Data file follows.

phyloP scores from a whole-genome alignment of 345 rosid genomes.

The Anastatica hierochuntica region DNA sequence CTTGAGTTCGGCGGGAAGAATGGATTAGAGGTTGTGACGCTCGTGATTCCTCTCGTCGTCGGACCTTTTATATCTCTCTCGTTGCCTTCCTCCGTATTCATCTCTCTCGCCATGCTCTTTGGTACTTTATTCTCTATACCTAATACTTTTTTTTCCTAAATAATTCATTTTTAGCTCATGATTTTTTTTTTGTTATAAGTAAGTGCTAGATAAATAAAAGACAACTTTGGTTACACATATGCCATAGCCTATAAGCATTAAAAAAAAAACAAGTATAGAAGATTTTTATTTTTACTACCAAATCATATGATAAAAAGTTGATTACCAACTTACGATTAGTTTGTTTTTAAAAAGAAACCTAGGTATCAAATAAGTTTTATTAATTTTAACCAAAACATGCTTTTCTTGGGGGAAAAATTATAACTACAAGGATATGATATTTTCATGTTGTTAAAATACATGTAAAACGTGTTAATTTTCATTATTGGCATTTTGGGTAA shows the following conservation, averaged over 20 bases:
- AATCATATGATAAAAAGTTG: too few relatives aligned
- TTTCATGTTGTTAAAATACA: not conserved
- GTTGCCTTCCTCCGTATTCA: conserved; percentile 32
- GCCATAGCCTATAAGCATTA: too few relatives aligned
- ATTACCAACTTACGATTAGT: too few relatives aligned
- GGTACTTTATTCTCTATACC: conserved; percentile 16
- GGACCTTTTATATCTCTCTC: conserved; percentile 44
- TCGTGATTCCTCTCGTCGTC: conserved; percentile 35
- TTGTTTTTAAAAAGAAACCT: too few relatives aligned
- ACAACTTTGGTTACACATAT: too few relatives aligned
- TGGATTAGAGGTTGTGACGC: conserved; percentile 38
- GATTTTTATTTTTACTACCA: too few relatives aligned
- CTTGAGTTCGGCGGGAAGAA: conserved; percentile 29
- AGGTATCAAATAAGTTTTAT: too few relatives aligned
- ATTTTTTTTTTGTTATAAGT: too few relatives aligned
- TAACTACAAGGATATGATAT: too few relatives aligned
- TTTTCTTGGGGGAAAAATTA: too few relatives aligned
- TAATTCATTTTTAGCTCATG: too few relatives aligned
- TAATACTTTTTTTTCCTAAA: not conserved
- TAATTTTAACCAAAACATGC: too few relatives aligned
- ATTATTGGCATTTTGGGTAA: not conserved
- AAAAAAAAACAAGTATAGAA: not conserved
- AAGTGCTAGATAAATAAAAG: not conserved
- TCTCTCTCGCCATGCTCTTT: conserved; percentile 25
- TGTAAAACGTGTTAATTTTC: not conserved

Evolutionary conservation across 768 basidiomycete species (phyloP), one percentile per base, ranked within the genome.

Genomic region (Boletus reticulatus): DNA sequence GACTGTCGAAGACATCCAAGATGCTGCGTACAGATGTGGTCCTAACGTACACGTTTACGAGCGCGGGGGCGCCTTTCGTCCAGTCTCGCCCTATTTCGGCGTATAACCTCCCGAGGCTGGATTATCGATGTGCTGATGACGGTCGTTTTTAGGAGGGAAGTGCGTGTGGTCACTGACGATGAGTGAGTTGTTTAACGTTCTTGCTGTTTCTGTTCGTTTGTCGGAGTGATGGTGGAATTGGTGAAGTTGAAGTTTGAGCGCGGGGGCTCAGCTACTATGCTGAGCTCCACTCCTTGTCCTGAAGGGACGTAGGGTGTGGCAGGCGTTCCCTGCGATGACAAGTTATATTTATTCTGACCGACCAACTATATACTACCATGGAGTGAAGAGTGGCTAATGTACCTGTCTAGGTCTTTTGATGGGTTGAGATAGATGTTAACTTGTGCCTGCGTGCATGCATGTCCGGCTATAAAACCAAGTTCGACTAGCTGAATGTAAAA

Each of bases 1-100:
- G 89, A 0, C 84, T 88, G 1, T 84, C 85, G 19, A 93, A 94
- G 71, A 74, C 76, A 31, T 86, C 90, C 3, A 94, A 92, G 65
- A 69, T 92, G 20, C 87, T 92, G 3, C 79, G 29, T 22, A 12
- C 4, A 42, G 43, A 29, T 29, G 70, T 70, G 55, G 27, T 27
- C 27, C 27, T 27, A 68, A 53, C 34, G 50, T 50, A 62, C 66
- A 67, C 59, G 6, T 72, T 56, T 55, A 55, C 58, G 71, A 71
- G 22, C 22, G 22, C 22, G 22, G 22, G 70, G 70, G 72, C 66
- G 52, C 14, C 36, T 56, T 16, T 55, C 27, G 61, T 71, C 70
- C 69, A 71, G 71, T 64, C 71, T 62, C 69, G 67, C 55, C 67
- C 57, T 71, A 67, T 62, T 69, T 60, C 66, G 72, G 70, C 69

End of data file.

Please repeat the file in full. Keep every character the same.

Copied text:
phyloP scores from a whole-genome alignment of 345 rosid genomes.

The Anastatica hierochuntica region DNA sequence CTTGAGTTCGGCGGGAAGAATGGATTAGAGGTTGTGACGCTCGTGATTCCTCTCGTCGTCGGACCTTTTATATCTCTCTCGTTGCCTTCCTCCGTATTCATCTCTCTCGCCATGCTCTTTGGTACTTTATTCTCTATACCTAATACTTTTTTTTCCTAAATAATTCATTTTTAGCTCATGATTTTTTTTTTGTTATAAGTAAGTGCTAGATAAATAAAAGACAACTTTGGTTACACATATGCCATAGCCTATAAGCATTAAAAAAAAAACAAGTATAGAAGATTTTTATTTTTACTACCAAATCATATGATAAAAAGTTGATTACCAACTTACGATTAGTTTGTTTTTAAAAAGAAACCTAGGTATCAAATAAGTTTTATTAATTTTAACCAAAACATGCTTTTCTTGGGGGAAAAATTATAACTACAAGGATATGATATTTTCATGTTGTTAAAATACATGTAAAACGTGTTAATTTTCATTATTGGCATTTTGGGTAA shows the following conservation, averaged over 20 bases:
- AATCATATGATAAAAAGTTG: too few relatives aligned
- TTTCATGTTGTTAAAATACA: not conserved
- GTTGCCTTCCTCCGTATTCA: conserved; percentile 32
- GCCATAGCCTATAAGCATTA: too few relatives aligned
- ATTACCAACTTACGATTAGT: too few relatives aligned
- GGTACTTTATTCTCTATACC: conserved; percentile 16
- GGACCTTTTATATCTCTCTC: conserved; percentile 44
- TCGTGATTCCTCTCGTCGTC: conserved; percentile 35
- TTGTTTTTAAAAAGAAACCT: too few relatives aligned
- ACAACTTTGGTTACACATAT: too few relatives aligned
- TGGATTAGAGGTTGTGACGC: conserved; percentile 38
- GATTTTTATTTTTACTACCA: too few relatives aligned
- CTTGAGTTCGGCGGGAAGAA: conserved; percentile 29
- AGGTATCAAATAAGTTTTAT: too few relatives aligned
- ATTTTTTTTTTGTTATAAGT: too few relatives aligned
- TAACTACAAGGATATGATAT: too few relatives aligned
- TTTTCTTGGGGGAAAAATTA: too few relatives aligned
- TAATTCATTTTTAGCTCATG: too few relatives aligned
- TAATACTTTTTTTTCCTAAA: not conserved
- TAATTTTAACCAAAACATGC: too few relatives aligned
- ATTATTGGCATTTTGGGTAA: not conserved
- AAAAAAAAACAAGTATAGAA: not conserved
- AAGTGCTAGATAAATAAAAG: not conserved
- TCTCTCTCGCCATGCTCTTT: conserved; percentile 25
- TGTAAAACGTGTTAATTTTC: not conserved

Evolutionary conservation across 768 basidiomycete species (phyloP), one percentile per base, ranked within the genome.

Genomic region (Boletus reticulatus): DNA sequence GACTGTCGAAGACATCCAAGATGCTGCGTACAGATGTGGTCCTAACGTACACGTTTACGAGCGCGGGGGCGCCTTTCGTCCAGTCTCGCCCTATTTCGGCGTATAACCTCCCGAGGCTGGATTATCGATGTGCTGATGACGGTCGTTTTTAGGAGGGAAGTGCGTGTGGTCACTGACGATGAGTGAGTTGTTTAACGTTCTTGCTGTTTCTGTTCGTTTGTCGGAGTGATGGTGGAATTGGTGAAGTTGAAGTTTGAGCGCGGGGGCTCAGCTACTATGCTGAGCTCCACTCCTTGTCCTGAAGGGACGTAGGGTGTGGCAGGCGTTCCCTGCGATGACAAGTTATATTTATTCTGACCGACCAACTATATACTACCATGGAGTGAAGAGTGGCTAATGTACCTGTCTAGGTCTTTTGATGGGTTGAGATAGATGTTAACTTGTGCCTGCGTGCATGCATGTCCGGCTATAAAACCAAGTTCGACTAGCTGAATGTAAAA

Each of bases 1-100:
- G 89, A 0, C 84, T 88, G 1, T 84, C 85, G 19, A 93, A 94
- G 71, A 74, C 76, A 31, T 86, C 90, C 3, A 94, A 92, G 65
- A 69, T 92, G 20, C 87, T 92, G 3, C 79, G 29, T 22, A 12
- C 4, A 42, G 43, A 29, T 29, G 70, T 70, G 55, G 27, T 27
- C 27, C 27, T 27, A 68, A 53, C 34, G 50, T 50, A 62, C 66
- A 67, C 59, G 6, T 72, T 56, T 55, A 55, C 58, G 71, A 71
- G 22, C 22, G 22, C 22, G 22, G 22, G 70, G 70, G 72, C 66
- G 52, C 14, C 36, T 56, T 16, T 55, C 27, G 61, T 71, C 70
- C 69, A 71, G 71, T 64, C 71, T 62, C 69, G 67, C 55, C 67
- C 57, T 71, A 67, T 62, T 69, T 60, C 66, G 72, G 70, C 69